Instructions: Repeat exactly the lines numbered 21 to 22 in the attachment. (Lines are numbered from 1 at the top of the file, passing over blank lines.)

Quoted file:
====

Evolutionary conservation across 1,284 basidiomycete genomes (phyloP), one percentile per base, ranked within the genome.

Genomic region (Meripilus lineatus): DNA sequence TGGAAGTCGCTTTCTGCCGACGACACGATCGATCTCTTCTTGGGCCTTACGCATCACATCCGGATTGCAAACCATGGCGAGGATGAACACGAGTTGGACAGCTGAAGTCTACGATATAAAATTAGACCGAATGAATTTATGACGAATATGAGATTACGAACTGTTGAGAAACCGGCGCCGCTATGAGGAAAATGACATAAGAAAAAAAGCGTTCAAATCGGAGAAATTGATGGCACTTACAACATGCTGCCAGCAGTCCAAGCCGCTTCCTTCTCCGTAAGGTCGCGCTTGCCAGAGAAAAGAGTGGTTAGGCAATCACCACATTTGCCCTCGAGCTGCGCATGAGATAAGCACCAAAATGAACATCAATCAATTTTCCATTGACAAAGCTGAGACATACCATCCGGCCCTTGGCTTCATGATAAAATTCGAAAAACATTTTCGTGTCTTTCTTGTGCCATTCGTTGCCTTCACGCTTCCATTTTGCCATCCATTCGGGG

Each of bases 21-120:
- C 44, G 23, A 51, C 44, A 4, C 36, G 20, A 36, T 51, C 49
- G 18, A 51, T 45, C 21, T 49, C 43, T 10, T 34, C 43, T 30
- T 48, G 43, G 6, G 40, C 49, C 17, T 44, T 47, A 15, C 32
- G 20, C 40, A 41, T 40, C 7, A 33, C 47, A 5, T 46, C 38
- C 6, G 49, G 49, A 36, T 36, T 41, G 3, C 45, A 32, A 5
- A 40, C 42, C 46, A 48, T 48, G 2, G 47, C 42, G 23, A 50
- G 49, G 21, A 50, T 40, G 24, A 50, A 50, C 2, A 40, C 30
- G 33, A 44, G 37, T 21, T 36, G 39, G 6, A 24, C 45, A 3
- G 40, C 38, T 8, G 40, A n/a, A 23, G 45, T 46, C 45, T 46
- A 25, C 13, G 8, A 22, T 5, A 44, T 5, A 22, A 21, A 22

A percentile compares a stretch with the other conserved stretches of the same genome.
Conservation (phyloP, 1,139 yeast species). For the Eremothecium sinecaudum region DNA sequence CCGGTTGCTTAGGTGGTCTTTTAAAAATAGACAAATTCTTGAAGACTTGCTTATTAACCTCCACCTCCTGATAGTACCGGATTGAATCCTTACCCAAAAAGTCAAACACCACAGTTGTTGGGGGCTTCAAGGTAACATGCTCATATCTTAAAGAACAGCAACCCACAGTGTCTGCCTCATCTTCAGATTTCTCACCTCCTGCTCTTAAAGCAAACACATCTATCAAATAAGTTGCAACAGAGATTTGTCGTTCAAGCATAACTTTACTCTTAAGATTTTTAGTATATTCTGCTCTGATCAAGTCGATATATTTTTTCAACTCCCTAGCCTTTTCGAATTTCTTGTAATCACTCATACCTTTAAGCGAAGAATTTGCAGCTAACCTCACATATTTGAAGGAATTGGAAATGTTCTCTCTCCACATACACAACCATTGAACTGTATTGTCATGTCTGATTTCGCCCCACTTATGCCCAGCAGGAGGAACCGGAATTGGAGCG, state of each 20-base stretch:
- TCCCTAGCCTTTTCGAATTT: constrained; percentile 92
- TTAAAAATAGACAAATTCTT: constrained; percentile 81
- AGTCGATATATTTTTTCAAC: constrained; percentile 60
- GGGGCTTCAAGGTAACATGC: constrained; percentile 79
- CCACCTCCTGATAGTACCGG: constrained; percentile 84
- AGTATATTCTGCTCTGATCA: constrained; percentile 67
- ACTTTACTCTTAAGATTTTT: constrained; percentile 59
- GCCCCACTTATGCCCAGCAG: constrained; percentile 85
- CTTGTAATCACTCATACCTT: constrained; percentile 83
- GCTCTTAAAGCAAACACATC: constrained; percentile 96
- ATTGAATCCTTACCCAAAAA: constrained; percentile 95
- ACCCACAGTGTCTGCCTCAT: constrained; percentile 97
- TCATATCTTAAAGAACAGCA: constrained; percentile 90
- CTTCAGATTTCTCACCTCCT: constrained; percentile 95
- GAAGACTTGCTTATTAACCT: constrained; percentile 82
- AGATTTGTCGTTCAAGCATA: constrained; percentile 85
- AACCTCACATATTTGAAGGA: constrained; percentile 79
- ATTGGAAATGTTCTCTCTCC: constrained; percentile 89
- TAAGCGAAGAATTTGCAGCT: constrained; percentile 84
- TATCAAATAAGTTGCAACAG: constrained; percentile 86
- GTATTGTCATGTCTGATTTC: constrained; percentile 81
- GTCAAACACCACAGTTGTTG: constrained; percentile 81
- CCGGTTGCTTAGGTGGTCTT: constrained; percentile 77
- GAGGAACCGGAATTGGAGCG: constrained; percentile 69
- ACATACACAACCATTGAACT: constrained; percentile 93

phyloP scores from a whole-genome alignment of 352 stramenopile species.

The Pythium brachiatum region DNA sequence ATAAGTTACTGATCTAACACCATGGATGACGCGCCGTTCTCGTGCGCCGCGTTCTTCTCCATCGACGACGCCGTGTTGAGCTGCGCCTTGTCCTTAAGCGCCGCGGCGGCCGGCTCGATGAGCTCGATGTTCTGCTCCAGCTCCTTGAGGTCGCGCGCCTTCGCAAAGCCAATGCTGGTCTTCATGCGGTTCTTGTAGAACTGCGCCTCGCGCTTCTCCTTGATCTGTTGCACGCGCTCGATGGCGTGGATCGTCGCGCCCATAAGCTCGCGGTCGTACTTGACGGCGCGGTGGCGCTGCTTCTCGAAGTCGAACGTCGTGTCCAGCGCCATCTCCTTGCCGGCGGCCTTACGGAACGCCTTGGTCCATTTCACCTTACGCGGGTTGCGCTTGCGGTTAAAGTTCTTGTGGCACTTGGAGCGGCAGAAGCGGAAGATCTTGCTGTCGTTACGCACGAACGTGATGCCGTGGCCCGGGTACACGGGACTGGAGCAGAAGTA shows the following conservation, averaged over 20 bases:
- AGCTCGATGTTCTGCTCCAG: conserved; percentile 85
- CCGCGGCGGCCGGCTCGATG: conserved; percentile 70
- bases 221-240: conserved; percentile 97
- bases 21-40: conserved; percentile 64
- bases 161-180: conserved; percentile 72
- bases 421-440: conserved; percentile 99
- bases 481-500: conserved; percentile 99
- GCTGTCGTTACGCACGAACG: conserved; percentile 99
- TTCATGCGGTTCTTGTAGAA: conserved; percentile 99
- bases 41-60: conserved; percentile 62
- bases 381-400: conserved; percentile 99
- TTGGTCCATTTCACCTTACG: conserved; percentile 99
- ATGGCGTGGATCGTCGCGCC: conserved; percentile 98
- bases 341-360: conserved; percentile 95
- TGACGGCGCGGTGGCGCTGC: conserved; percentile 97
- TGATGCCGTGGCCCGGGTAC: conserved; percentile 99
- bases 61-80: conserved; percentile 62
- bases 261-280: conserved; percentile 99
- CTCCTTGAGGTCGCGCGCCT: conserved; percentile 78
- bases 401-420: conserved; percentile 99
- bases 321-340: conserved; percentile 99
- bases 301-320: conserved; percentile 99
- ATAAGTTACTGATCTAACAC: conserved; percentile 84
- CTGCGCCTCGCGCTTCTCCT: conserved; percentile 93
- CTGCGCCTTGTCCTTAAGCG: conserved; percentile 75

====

- AGTATATTCTGCTCTGATCA: constrained; percentile 67
- ACTTTACTCTTAAGATTTTT: constrained; percentile 59